So it begins: the media circus is in town, with its on-air personalities, its absurd questioning of ill-informed bystanders, and the rest. But with so few Americans tuning in to CNN and the other cable 'news' channels (Fox News will no doubt play the story lightly -- for obvious reasons), not many viewers will be watching.
If the news outlets wanted to understand what is going on in Arizona they would have been there in November. All one needed to do was drive around the streets of the Valley of the Sun and seen the political signs being used for the election to understand the anger and bigotry that is now part of Arizona politics -- it was all out in the open for everyone to see.
Will this weekend's events quickly receded into the background? Tonight the BCS Championship football game takes place, and we all know how much the viewing public prefers football to news (which is one reason why the major networks interrupted their regular programming to cover events in Tucson on Saturday).
Tomorrow Verizon will take center stage at an event that most people believe was scheduled to announce that the iPhone will now be available to their customers. This will give the tech writers lots of opportunity to write again about iOS versus Android -- a favorite topic of many sites. But really, most media executives should be well beyond wondering which platforms to develop new products for -- develop for as many as you can.
Appmakr passed along a promotional email late last week announcing that they have added both Android and Windows Phone to the build-it-yourself services. Appmakr was one of the first third party vendors to offer simple app making services. Many of the app built by Appmakr have their name added to the end of the title (not a good idea) but by getting an Apple developer's license you can avoid this bit of branding faux pas.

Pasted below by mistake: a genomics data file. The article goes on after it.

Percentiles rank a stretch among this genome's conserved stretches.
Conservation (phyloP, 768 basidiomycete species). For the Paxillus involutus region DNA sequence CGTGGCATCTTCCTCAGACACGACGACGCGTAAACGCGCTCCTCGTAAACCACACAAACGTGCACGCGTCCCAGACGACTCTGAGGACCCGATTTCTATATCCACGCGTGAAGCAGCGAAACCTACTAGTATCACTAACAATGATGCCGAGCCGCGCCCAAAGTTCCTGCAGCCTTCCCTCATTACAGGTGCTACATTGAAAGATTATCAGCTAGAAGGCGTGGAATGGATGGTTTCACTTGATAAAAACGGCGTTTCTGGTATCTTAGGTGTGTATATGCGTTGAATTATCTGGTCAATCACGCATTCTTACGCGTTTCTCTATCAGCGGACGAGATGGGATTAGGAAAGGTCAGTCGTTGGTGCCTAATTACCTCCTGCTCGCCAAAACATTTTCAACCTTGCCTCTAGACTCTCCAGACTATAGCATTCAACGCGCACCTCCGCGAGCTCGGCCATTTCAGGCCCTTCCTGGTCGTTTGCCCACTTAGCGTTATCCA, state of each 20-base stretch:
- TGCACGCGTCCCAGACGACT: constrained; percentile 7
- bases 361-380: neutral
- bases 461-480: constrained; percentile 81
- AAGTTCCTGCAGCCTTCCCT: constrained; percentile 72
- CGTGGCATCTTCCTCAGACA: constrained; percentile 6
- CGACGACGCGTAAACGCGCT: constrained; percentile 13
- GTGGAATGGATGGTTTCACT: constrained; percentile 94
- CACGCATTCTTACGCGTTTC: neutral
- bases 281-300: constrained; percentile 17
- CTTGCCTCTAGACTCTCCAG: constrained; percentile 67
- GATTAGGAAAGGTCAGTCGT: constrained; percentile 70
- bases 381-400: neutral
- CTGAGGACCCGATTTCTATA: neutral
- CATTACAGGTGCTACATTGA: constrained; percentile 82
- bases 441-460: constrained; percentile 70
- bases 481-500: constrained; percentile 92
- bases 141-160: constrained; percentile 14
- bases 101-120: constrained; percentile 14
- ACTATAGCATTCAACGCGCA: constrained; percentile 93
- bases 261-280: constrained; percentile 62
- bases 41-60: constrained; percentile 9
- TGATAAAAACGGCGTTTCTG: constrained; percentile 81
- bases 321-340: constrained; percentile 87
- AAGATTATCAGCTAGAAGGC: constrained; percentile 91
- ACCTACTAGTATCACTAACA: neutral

The latest Distimo Report had two interesting tidbits in it this month. First, Distimo says that "while the proportion of free applications grew, the average price of the applications also declined". This may be reflection of the number of 99 cent apps thrown into the various app stores. Many of these apps are pretty much junk created by developers who are trying to capitalize on new smartphone users.
The second finding from the new Distimo Report was the growth in business oriented apps "indicating that increasingly more consumers see the iPhone as a productivity tool," the report says. "Despite their business reputation, BlackBerry App World attracts more entertainment focused applications. Google Android Market and Nokia Ovi Store show a more balanced category growth."